The device lets you turn one USB port into six (it sports four USB 2.0 ports around the back, and a pair of USB 3.0 affairs on the front). You also get a DVI connector and adapters to use it with either HDMI or VGA leads, and there’s an optional multi-display adapter for hooking up more than one monitor. You also get an Ethernet port.
The dock will sit next to your laptop nicely and is placed in the midrange bracket in terms of pricing.
Price: £176 (around $215, AU$280)
Toshiba is another big tech name that makes laptop docking stations. The Dynadock V3.0 is one of the firm’s most popular offerings, and is targeted at Windows laptop users who want to benefit from expanded capabilities.
Like most docking stations nowadays, the Dynadock offers USB 3.0 ports, although more than many as you get four of these here. There is also a DVI connector (with adapters for HDMI or VGA) along with an Ethernet port, and the dock uses one cable connection for ease-of-use and portability. And because the Dynadock sports an upright design, it’ll fit nicely on even the most cramped desk environment.
Price: £97 (around $120, AU$155)
Microsoft is a company known primarily for its software prowess, but in recent years, it has been increasingly working on the hardware front. The Surface line-up of tablet hybrids demonstrates this perfectly. If you own one, you’ll be happy to learn that you can also reap the rewards offered by a docking station.
The Surface Dock will let you turn your Surface convertible into a fully-fledged desktop PC. It’s compatible with the Surface Pro 3, Surface Pro 4 and Surface Book. Connectivity-wise, there are two Mini DisplayPorts, one Gigabit Ethernet port, four USB 3.0 ports and an audio-out jack. This dock doesn’t come particularly cheap, though.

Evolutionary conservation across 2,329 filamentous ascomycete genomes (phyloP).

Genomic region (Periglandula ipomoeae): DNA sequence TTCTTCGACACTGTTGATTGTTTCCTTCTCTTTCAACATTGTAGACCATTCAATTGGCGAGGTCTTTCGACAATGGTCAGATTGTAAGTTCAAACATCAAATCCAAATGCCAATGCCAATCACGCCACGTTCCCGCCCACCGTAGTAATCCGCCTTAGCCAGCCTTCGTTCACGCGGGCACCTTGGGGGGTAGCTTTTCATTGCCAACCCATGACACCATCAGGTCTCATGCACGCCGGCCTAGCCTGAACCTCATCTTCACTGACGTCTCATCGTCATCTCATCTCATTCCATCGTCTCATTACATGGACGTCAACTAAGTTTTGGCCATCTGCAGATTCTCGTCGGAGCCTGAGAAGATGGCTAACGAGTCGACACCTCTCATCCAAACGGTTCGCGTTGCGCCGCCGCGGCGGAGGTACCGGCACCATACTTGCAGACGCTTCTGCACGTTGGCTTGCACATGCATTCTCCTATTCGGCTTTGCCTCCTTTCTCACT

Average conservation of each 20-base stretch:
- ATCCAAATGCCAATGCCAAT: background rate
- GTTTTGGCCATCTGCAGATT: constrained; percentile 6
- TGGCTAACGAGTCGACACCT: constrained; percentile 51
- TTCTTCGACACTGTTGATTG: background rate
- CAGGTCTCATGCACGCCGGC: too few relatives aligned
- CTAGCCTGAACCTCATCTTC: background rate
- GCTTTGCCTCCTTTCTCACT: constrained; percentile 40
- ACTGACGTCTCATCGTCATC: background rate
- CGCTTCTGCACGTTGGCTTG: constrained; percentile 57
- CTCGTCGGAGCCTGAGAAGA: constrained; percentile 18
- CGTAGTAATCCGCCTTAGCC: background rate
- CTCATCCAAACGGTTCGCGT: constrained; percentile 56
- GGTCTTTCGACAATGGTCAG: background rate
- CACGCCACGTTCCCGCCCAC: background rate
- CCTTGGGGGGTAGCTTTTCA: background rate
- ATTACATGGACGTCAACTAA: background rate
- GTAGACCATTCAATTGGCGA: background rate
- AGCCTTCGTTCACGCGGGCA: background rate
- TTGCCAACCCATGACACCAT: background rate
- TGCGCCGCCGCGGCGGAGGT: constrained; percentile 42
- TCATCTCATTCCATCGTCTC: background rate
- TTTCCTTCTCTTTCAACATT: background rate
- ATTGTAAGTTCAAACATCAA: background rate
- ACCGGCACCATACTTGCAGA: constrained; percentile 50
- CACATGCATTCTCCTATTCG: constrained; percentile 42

Price: £165 (around $200, AU$265)
The J5Create Ultra Station is a neat and compact dock indeed, being a thin bar which you can attach to the back of your notebook. It provides a variety of connectivity options for Windows laptops and MacBooks: you get a pair of USB 3.0 ports (one of which has power for charging) and a USB 2.0 port, along with VGA and HDMI ports, Ethernet, plus speaker and mic jacks.
However, that’s not all. There’s also a nifty ‘wormhole’ USB connection that allows you to hook up another computer – as well as your initial laptop – and do things like share files by simply dragging and dropping them across from machine to machine. This can also be used to share your keyboard and mouse between devices, and works cross-platform (i.e. you can hook up and share things between a Windows notebook and MacBook).
As of the time of writing, you can pick this up at a pretty tempting price online, too – under £80.
Price: £78 (around $95, AU$125)
Although there are universal laptop docking stations out there, of course, many models are built by manufacturers for their own notebooks. Dell’s USB 3.0 dock exemplifies this. It works with most of the company’s latest laptops in the Inspiron series and, like much of the competition, uses USB 3.0 as the prevalent port – it has three USB 3.0 connectors, along with two USB 2.0 ports.
As the name suggests, 4K screens are catered for, and you get a DisplayPort along with a pair of HDMI ports, meaning you can hook up a total of three external monitors (one of them 4K) if you wish. Dell bundles an HDMI to DVI adapter, to support older displays still using DVI, and this dock also boasts an Ethernet port along with audio/headphone jacks.
Price: £192 (around $235, AU$310)